New this post: I’ve made a Pinterest board of my bookshelf for all you visual people out there!
Follow Megan’s board My Bookshelf – Winter 2015 on Pinterest.
The Beekeeper’s Apprentice by Laurie R. King
This novel is the first in the Mary Russell series and came highly recommended from my sister. In fan-fiction mode, King reimagines Arthur Conan Doyle’s iconic characters (Sherlock Holmes, Dr. Watson etc) but sets the novel in Edwardian England when Holmes is semi-retired. Mary Russell is a young woman who becomes Holmes’ apprentice and then partner/assistant in crime solving. I really enjoyed this, both for the exciting plot and the plummy idiom in which King writes.
Crooked Letter, Crooked Letter by Tom Franklin
Highly recommend this. Set in modern-day-ish rural Mississippi, the novel explores race, prejudice, identity and how people’s perceptions of events can change them. Franklin brilliantly crafts voices that are at first racially ambiguous (at least to me they were), all the while keeping race as a central theme.
Rags and Bones, edited by Melissa Marr and Tim Pratt
Book of sci-fi short stories where the authors take various fairy tales/stories as inspiration. Weird, wonderful and sometimes very challenging. One that particularly struck me was a futuristic, nihilisitc love story by Rick Yancey where an elite has conquered death by means of downloading your personality into a new body (Dollhouse anyone?), whilst the rest of humanity live and die and serve the rich folks. Neil Gaiman’s reinterpretation of Sleeping Beauty was also quite good.
Twenty Trillion Leagues Under the Sea by Adam Roberts
This was an interesting book that went mental from the middle point onward. Referencing Jules Verne’s classic work, Roberts sets up the story on a top secret French nuclear submarine’s maiden voyage. The first dive is begun but then somehow the sub keeps descending for, you guessed it, trillions of leagues into an implied other dimension/world. Highly fantastical, the crew encounter all sorts of crazy things both outside the sub and within themselves.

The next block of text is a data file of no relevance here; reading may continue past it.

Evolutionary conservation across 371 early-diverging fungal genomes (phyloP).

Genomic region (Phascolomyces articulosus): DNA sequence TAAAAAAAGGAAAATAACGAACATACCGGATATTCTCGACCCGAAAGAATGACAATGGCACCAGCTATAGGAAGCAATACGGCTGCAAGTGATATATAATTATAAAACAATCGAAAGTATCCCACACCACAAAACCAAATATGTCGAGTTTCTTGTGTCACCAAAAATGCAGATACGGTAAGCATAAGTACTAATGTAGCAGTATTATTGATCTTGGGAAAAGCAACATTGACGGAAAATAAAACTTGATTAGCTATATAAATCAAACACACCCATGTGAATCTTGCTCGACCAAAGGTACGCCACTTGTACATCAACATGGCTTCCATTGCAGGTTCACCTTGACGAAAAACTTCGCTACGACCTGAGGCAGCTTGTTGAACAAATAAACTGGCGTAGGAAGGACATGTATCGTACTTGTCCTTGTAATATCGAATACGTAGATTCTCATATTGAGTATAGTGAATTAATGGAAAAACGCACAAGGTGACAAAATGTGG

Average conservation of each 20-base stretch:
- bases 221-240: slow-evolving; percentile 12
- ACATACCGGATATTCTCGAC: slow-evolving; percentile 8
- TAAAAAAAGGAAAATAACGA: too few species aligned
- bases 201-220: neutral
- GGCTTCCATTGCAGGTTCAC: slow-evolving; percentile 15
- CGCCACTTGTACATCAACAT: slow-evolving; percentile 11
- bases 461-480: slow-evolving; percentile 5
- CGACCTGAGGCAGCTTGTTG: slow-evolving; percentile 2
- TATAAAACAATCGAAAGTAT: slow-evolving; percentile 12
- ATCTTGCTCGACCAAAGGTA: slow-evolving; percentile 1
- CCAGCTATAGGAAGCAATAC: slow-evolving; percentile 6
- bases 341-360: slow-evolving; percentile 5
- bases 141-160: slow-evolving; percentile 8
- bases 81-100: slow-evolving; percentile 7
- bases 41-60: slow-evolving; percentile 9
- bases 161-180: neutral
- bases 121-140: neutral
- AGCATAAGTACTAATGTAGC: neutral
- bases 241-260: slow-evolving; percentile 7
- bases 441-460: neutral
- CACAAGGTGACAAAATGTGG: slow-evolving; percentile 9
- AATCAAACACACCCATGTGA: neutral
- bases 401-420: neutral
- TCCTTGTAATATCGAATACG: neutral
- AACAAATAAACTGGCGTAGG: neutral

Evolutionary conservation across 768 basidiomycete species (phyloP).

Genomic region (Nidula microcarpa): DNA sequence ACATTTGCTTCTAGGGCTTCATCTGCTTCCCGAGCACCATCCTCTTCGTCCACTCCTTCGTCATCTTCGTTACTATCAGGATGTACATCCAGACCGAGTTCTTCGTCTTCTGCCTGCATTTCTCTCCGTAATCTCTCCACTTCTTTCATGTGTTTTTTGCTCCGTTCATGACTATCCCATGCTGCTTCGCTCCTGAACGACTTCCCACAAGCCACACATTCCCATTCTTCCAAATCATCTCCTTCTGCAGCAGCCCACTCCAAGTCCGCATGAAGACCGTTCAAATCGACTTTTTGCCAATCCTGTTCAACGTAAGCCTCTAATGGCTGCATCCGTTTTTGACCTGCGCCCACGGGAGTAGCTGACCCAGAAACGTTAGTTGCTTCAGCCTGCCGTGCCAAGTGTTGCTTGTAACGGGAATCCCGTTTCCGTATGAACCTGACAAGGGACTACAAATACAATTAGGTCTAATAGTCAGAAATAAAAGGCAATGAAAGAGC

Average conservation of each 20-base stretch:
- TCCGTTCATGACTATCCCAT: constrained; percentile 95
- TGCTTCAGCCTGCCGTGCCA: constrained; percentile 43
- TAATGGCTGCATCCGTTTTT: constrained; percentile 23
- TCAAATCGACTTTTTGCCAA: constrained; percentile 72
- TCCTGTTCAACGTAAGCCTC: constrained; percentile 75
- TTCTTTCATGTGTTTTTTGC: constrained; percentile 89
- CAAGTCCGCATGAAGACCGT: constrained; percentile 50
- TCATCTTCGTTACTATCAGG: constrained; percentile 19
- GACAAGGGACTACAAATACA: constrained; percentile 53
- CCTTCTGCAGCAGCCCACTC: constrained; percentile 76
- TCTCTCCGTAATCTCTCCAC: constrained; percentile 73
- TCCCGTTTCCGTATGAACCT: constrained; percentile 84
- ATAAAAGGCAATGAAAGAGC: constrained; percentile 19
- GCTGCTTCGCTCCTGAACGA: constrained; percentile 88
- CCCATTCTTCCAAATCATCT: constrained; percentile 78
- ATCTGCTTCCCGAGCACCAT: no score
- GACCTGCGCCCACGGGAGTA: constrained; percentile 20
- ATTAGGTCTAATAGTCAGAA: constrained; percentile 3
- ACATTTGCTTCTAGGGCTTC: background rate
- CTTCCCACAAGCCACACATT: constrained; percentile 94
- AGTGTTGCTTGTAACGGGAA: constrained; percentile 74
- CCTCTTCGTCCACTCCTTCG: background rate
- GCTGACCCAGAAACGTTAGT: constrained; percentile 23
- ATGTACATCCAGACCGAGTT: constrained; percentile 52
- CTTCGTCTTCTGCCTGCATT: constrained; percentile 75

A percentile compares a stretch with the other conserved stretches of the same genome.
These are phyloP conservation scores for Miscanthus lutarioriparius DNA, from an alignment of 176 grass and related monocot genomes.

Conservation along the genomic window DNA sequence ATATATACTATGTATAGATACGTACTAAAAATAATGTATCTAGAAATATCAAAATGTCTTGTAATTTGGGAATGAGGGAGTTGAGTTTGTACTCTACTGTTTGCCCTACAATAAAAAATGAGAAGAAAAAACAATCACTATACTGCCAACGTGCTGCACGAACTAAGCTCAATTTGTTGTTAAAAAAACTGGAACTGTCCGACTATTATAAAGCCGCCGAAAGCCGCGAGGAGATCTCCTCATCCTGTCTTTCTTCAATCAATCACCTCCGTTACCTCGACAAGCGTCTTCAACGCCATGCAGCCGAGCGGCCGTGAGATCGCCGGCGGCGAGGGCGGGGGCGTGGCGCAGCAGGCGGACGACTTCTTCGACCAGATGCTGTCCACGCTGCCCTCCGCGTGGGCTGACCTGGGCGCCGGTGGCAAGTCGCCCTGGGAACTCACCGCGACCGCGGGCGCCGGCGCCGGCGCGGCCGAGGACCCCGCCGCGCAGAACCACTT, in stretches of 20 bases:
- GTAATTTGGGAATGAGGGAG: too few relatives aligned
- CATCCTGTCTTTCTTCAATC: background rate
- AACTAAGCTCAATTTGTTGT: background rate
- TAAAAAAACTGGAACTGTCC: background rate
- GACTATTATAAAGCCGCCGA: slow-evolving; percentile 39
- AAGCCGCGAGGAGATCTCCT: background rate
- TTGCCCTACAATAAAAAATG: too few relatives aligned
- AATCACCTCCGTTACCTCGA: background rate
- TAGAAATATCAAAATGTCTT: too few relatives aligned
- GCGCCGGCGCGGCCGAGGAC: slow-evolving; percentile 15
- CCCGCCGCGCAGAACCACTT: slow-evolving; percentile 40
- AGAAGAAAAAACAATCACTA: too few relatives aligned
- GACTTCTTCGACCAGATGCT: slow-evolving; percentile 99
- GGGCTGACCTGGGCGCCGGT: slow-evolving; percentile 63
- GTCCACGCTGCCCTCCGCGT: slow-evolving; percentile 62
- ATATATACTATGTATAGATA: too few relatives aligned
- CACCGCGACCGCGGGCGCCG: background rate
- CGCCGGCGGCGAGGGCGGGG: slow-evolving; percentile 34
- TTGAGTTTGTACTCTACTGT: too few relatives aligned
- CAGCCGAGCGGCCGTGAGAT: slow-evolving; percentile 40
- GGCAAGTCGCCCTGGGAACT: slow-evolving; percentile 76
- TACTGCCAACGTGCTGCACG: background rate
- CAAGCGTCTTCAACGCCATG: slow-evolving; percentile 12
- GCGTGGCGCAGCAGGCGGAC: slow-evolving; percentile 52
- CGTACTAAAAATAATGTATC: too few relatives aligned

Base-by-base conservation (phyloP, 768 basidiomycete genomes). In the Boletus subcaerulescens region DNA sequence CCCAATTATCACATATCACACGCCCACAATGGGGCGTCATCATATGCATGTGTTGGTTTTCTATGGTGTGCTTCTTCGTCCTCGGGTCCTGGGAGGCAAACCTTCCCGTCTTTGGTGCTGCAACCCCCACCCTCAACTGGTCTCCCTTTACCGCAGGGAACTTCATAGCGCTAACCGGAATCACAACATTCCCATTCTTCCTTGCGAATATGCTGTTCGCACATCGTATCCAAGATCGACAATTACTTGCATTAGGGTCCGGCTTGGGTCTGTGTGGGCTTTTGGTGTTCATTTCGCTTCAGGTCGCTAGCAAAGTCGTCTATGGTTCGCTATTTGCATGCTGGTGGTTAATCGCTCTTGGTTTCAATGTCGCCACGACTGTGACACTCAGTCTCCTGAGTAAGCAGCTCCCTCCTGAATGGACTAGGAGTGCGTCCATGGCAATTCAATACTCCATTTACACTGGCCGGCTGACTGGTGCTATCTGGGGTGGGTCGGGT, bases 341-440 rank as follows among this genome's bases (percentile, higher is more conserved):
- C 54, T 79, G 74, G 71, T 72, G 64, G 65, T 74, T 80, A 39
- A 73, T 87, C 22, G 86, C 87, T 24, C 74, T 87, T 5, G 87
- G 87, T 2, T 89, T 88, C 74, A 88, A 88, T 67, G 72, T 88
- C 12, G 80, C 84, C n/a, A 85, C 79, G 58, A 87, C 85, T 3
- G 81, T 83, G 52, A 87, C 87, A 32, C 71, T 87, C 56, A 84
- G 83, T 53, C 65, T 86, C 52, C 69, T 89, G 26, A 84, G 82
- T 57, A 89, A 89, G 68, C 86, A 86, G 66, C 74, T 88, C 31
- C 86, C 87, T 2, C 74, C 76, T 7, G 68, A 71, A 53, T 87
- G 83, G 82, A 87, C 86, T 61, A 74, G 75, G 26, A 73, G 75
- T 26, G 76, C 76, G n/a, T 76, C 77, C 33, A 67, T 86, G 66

The Portable Door by Tom Holt
Picked this up randomly from my local library, based on the blurb which said Holt was similar to Terry Pratchett or some such. Started oddly but then turned into a very quirky and funny novel about magic and awkward Brits!
The Palace of Curiosities by Rosie Garland
Another random pick from my library based on the plot blurb (circus acts in Victorian London). Interesting characters including *spoiler* an amnesiac man who cannot be hurt or seemingly ever die who, it’s implied at the end, is a fallen angel. The novel was a bit sex-obsessed, not in terms of racy scenes but what the characters were concerned with / valued. Interesting concept but a bit tiresome and angst-ridden!
The Shepherd’s Life by James Rebanks
I don’t read much non-fiction but this was excellent. A diary cum memoir about life as a shepherd in the Lake District. Fascinating reading about such a different way of life and how Rebanks reconciles their ancient customs with the modern world.
The Help by Kathryn Stockett
Finally got round to reading this best seller set in a city I used to live in, Jackson, MS. Brilliant story about race and friendship amongst women in the 1960s when things were still really bad in Jackson (a period still within living memory). Well worth your time.